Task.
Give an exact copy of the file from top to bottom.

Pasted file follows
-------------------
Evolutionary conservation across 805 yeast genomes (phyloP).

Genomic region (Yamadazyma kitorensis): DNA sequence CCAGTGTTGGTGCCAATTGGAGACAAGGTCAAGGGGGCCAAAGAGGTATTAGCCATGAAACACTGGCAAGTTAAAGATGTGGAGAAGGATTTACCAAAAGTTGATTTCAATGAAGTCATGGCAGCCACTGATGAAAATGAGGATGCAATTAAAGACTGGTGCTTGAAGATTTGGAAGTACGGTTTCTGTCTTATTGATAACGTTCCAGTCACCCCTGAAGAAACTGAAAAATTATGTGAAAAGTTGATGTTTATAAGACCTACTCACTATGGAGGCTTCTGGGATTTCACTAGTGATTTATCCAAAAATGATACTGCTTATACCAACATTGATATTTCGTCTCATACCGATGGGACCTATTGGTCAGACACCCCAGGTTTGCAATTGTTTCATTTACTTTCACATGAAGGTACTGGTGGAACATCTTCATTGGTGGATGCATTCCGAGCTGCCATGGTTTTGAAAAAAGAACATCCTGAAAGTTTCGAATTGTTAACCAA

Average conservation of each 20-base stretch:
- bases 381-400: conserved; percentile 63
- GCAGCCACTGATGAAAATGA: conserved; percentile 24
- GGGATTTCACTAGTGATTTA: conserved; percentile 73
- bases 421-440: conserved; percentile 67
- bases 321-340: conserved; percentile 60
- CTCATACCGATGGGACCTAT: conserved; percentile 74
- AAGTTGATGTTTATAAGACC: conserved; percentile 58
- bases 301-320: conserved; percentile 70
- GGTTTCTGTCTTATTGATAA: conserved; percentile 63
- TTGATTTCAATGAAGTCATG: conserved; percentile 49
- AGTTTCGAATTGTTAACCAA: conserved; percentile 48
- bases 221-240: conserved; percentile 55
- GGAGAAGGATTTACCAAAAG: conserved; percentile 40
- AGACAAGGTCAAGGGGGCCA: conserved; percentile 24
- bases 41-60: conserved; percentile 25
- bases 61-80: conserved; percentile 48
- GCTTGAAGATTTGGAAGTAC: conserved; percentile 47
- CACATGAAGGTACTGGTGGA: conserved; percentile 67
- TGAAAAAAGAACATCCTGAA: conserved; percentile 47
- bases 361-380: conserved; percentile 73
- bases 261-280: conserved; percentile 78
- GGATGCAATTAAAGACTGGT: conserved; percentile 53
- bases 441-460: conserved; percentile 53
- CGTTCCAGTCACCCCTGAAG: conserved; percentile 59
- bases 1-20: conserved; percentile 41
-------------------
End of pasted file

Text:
Evolutionary conservation across 805 yeast genomes (phyloP).

Genomic region (Yamadazyma kitorensis): DNA sequence CCAGTGTTGGTGCCAATTGGAGACAAGGTCAAGGGGGCCAAAGAGGTATTAGCCATGAAACACTGGCAAGTTAAAGATGTGGAGAAGGATTTACCAAAAGTTGATTTCAATGAAGTCATGGCAGCCACTGATGAAAATGAGGATGCAATTAAAGACTGGTGCTTGAAGATTTGGAAGTACGGTTTCTGTCTTATTGATAACGTTCCAGTCACCCCTGAAGAAACTGAAAAATTATGTGAAAAGTTGATGTTTATAAGACCTACTCACTATGGAGGCTTCTGGGATTTCACTAGTGATTTATCCAAAAATGATACTGCTTATACCAACATTGATATTTCGTCTCATACCGATGGGACCTATTGGTCAGACACCCCAGGTTTGCAATTGTTTCATTTACTTTCACATGAAGGTACTGGTGGAACATCTTCATTGGTGGATGCATTCCGAGCTGCCATGGTTTTGAAAAAAGAACATCCTGAAAGTTTCGAATTGTTAACCAA

Average conservation of each 20-base stretch:
- bases 381-400: conserved; percentile 63
- GCAGCCACTGATGAAAATGA: conserved; percentile 24
- GGGATTTCACTAGTGATTTA: conserved; percentile 73
- bases 421-440: conserved; percentile 67
- bases 321-340: conserved; percentile 60
- CTCATACCGATGGGACCTAT: conserved; percentile 74
- AAGTTGATGTTTATAAGACC: conserved; percentile 58
- bases 301-320: conserved; percentile 70
- GGTTTCTGTCTTATTGATAA: conserved; percentile 63
- TTGATTTCAATGAAGTCATG: conserved; percentile 49
- AGTTTCGAATTGTTAACCAA: conserved; percentile 48
- bases 221-240: conserved; percentile 55
- GGAGAAGGATTTACCAAAAG: conserved; percentile 40
- AGACAAGGTCAAGGGGGCCA: conserved; percentile 24
- bases 41-60: conserved; percentile 25
- bases 61-80: conserved; percentile 48
- GCTTGAAGATTTGGAAGTAC: conserved; percentile 47
- CACATGAAGGTACTGGTGGA: conserved; percentile 67
- TGAAAAAAGAACATCCTGAA: conserved; percentile 47
- bases 361-380: conserved; percentile 73
- bases 261-280: conserved; percentile 78
- GGATGCAATTAAAGACTGGT: conserved; percentile 53
- bases 441-460: conserved; percentile 53
- CGTTCCAGTCACCCCTGAAG: conserved; percentile 59
- bases 1-20: conserved; percentile 41